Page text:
Tributes paid to two Kindertransport refugees who have died aged 97 and 94
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Tributes paid to two Kindertransport refugees who have died aged 97 and 94

Holocaust Educational Trust pays respects to Walter Kammerling and Marc Schatzberger, who escaped the Nazis as young children before rebuilding their lives in the UK

Walter Kammerling and Marc Schatzberger
Walter Kammerling and Marc Schatzberger

Heartfelt tributes have been paid to two Kindertransport refugees, Walter Kammerling and Marc Schatzberger, who have died in their mid-90s.

Holocaust educators remembered the Vienna-born survivors, reflecting on their contributions to teaching about the Shoah and the trauma they went through, escaping after Kristallnacht.

Born in 1923, Walter Kammerling was just 14 when Nazi Germany invaded Austria. His parents sent him to Britain on the Kindertransport after the pogrom against Jewish businesses in 1938.

After the Holocaust he learned that his parents and other sister had been sent to Auschwitz-Birkenau, where they were murdered.

Arriving in the UK, he worked on a farm in Northern Ireland for three years, and joined the British Army in March 1944, serving in Belgium and the Netherland.

Holocaust survivor Walter Kammerling is greeted by pupils of Neville Lovett Community School, Fareham, before giving a talk on his experiences

While on embarkation leave, he married Herta, who arrived in London from Vienna on the Kindertansport, with the couple moving back to Austria in 1946, having two sons, before they returned to the UK in 1957.

Walter Kammerling Holding a picture of one of his family members. (Credit: AJR)

Paying tribute, Karen Pollock, Chief Executive, Holocaust Educational Trust said Walter “built a successful and fruitful life in the UK. He dedicated his later years to travelling the length and breadth of the UK, sharing his testimony with students through the Trust’s Outreach Programme, ensuring that the human history of the Holocaust lives on.”

Calling him a “kind and gentle man” she said “not long ago, he travelled back to Northern Ireland with the Trust, to speak to post-16 students who have completed the Trust’s Lessons from Auschwitz Project. The impact he had over the years is immeasurable and we will all remember him fondly. Walter will be greatly missed, and our thoughts and prayers are with his family and friends.”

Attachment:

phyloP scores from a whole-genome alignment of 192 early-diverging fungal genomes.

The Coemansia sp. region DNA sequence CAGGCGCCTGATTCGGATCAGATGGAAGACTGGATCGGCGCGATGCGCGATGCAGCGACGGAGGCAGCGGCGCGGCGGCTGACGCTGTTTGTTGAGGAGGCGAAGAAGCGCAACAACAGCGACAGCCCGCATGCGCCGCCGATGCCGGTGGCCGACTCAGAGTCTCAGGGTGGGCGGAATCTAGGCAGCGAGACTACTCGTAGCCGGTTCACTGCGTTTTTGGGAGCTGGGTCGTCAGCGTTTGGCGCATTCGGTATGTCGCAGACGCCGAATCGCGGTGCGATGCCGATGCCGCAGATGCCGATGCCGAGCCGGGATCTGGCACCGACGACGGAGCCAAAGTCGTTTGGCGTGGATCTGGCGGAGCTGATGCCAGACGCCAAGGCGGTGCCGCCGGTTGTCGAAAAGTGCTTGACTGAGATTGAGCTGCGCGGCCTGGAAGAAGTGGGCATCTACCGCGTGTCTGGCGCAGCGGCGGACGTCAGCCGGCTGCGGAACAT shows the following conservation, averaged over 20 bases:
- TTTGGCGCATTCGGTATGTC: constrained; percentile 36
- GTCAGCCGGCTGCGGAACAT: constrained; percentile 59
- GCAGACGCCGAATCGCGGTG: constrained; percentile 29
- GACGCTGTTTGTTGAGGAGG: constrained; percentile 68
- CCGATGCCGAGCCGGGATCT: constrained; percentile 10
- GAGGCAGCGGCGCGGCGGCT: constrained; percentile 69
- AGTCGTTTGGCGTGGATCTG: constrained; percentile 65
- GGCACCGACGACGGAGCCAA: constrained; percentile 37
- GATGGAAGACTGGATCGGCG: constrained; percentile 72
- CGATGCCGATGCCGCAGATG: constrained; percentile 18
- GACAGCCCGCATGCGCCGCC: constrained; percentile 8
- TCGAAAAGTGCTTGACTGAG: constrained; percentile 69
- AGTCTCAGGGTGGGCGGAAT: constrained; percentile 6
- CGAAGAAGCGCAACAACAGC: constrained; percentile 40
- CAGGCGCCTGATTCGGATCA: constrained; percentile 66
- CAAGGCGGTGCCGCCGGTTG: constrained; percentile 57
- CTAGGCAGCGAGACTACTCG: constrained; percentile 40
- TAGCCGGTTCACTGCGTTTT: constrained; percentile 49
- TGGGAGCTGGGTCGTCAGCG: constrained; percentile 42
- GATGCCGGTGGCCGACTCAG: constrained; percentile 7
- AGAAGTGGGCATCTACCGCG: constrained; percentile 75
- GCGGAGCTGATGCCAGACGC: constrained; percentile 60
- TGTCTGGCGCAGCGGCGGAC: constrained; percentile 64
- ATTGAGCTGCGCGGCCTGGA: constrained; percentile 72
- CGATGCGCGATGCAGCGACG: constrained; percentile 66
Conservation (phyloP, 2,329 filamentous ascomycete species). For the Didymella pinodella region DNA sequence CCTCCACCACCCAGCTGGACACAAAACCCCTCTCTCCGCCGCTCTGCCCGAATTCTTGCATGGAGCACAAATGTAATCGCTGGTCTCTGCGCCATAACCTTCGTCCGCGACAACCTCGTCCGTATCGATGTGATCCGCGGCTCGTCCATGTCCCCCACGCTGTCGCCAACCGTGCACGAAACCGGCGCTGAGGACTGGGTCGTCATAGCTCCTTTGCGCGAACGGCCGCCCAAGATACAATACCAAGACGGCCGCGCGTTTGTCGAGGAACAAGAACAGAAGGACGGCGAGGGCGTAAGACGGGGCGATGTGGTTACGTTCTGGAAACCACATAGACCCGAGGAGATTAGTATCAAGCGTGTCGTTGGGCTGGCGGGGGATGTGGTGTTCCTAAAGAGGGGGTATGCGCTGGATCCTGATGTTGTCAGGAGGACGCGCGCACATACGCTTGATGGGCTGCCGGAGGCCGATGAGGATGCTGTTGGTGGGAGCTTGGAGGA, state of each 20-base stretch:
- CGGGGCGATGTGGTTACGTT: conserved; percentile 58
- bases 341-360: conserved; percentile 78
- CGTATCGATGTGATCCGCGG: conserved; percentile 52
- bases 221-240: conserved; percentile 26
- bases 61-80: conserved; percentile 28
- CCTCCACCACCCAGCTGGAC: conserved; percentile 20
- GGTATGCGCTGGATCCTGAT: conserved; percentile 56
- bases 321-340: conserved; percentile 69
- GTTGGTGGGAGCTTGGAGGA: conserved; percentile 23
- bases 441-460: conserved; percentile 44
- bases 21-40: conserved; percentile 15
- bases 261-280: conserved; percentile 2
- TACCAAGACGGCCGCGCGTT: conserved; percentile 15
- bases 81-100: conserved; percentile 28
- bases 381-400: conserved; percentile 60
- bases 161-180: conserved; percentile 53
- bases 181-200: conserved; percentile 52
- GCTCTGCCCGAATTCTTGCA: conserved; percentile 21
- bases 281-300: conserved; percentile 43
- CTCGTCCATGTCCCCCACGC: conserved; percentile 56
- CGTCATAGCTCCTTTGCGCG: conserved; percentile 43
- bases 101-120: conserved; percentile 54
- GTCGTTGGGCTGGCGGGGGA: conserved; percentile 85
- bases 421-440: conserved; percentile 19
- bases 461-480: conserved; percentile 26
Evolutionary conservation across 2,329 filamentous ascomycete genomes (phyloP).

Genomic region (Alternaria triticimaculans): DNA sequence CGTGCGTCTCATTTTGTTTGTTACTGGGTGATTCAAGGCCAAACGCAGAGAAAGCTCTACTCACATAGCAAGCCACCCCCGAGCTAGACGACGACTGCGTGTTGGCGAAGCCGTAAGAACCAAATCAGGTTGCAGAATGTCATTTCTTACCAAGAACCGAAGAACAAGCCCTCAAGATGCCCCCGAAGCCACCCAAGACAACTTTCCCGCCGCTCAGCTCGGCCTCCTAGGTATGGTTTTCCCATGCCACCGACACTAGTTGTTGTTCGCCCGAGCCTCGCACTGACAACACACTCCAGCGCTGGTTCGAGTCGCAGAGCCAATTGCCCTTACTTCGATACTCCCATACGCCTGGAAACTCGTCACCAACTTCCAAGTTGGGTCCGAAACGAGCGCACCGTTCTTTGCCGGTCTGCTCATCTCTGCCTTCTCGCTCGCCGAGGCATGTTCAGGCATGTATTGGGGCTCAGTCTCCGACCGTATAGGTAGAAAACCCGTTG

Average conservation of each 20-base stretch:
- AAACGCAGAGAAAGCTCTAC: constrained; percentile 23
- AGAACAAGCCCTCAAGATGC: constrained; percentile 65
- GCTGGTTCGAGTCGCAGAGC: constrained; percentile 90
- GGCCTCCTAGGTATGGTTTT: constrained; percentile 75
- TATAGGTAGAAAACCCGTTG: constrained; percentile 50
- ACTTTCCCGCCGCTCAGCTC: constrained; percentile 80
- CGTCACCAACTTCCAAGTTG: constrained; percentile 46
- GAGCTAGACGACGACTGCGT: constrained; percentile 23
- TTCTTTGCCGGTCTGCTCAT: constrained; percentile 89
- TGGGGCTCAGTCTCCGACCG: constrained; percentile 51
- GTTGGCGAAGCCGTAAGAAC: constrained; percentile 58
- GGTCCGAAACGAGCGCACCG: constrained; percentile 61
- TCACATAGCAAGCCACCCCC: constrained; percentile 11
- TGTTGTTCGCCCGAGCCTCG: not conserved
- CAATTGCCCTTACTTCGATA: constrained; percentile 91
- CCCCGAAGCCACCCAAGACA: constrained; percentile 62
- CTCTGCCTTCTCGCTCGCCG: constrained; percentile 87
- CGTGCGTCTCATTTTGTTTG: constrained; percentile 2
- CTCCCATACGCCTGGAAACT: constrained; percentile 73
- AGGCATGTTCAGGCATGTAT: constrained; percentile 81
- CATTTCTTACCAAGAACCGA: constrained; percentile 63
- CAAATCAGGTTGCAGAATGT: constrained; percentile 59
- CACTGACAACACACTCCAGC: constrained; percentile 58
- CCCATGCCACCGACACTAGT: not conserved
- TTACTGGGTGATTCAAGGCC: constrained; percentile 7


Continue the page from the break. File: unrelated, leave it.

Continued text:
The Association of Jewish Refugees’ chief executive, Michael Newman said: “In mourning Walter’s passing AJR are honoured to be the custodian of the interview he gave to our Refugee Voices archive in which he describes his life story from childhood, pre-war life in Vienna, escape to Britain and rebuilding his life here.

“The value of his testimony and others in the archive takes on even greater importance with the passing of the first generation.”

He died aged 97, and it was not coronavirus related.

Tributes were paid to Marc Schatzberger, also Vienna-born, who escaped the Nazis on the Kindertransport aged twelve.

Marc Schatzberger (Holocaust Educational Trust / Tanya Harris)

Born in 1926, he fled in wake of Kristallnacht, and arrived in Britain where he was first cared for in a Jewish children’s hostel, and then by an uncle and aunt, who had gained entry as domestic servants.

While in England he discovered his parents and other family members had been murdered at Auschwitz during the Holocaust, and spoke about the trauma when he gave testimony.

In 1947 he gained an Honours Degree in Electrical Engineering at what is now known as the University of Manchester Institute of Science and Technology (UMIST), and married a Viennese Jewish woman called Rosl.

He joined a large company manufacturing building materials as Assistant Chief Engineer, later becoming Group Chief Engineer and Divisional Technical Director.

Karen Pollock of HET paid respects, saying “he spoke in many schools across the north east of England. Marc was a kind and thoughtful man and was adored by the students he met. We will greatly miss Marc and our thoughts and prayers are with his family.”

Schatzberger died aged 94, and it was also not Covid-related.

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